Abstract

In the high-porosity, poorly consolidated turbidites of the deepwater Gulf of Mexico, production-induced compaction is the main production-drive mechanism when aquifer support is weak and prior to pressure support by secondary recovery water injection. Time-lapse (4D) seismic monitoring of this class of reservoirs has provided several new learning opportunities. The time-lapse amplitude response of these fields can be complicated due to saturation changes (water replacing oil) inside the reservoir, rock compaction causing density and velocity changes inside the reservoir, stress relief and associated deformation of the rock outside the reservoir, and changes in reservoir fluid pressures due to pore-pressure decrease. Methods that rely on time-lapse amplitude changes with offset to discriminate pressure and saturation changes can help separate and thus simplify the interpretation of some of these effects (Tura and Lumley, 1999; Landro, 2001).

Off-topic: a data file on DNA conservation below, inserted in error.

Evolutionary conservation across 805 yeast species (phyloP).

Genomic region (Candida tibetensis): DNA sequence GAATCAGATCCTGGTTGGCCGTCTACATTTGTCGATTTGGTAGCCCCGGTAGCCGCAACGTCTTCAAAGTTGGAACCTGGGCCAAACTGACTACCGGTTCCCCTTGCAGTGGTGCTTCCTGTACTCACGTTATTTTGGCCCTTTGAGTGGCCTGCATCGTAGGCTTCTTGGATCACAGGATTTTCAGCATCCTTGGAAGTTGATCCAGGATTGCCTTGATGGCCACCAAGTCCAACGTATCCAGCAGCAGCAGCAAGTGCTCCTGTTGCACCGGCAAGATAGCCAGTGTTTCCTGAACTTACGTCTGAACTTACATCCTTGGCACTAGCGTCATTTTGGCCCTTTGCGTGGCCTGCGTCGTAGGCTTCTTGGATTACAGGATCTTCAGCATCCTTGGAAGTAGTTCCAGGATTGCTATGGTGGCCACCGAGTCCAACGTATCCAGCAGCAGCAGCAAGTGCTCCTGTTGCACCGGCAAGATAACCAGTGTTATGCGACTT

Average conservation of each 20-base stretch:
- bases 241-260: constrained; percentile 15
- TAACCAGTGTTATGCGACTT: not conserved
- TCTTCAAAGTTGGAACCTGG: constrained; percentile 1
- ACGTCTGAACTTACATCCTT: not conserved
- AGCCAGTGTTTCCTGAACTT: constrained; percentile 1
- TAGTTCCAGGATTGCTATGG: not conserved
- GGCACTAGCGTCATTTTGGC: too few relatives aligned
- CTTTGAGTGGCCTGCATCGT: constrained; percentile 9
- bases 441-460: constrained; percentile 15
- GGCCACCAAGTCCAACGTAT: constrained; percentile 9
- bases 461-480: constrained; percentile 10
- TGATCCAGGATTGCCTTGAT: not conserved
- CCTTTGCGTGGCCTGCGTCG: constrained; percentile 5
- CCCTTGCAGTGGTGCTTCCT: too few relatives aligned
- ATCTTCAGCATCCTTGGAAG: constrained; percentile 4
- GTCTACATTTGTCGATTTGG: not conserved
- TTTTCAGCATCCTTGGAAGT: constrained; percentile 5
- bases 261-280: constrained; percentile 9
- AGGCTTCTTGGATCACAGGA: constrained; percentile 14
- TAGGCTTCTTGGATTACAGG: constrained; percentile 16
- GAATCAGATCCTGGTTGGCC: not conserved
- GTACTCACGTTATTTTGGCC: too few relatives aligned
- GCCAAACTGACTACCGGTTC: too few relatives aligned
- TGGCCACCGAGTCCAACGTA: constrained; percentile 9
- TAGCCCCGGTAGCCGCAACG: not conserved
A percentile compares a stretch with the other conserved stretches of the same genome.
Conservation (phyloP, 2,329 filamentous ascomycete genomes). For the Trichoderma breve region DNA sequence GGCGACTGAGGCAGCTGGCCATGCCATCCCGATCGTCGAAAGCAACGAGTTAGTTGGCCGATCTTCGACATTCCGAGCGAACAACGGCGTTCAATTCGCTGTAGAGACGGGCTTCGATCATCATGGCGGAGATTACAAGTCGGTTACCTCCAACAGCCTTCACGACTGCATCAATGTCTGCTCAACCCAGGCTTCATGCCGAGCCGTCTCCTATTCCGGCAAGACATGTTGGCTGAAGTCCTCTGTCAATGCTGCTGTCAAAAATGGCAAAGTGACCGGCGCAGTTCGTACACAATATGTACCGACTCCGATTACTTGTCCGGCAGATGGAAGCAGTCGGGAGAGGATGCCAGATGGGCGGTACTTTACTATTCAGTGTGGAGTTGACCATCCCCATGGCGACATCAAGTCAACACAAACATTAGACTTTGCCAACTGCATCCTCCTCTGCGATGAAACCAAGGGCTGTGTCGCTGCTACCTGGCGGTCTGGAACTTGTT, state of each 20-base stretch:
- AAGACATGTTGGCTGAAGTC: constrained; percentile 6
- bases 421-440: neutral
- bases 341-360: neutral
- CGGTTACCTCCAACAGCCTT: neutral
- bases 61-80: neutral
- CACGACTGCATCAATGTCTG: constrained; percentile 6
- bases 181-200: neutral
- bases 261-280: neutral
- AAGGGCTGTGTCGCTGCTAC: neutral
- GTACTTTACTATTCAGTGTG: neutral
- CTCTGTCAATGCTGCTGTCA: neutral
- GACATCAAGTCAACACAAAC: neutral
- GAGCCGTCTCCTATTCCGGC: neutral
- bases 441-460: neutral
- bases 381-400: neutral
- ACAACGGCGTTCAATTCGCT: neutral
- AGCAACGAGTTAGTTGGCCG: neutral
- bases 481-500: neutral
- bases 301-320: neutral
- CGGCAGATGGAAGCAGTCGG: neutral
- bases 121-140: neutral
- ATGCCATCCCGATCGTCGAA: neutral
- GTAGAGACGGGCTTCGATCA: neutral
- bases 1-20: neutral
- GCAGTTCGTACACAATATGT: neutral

You do not currently have access to this article.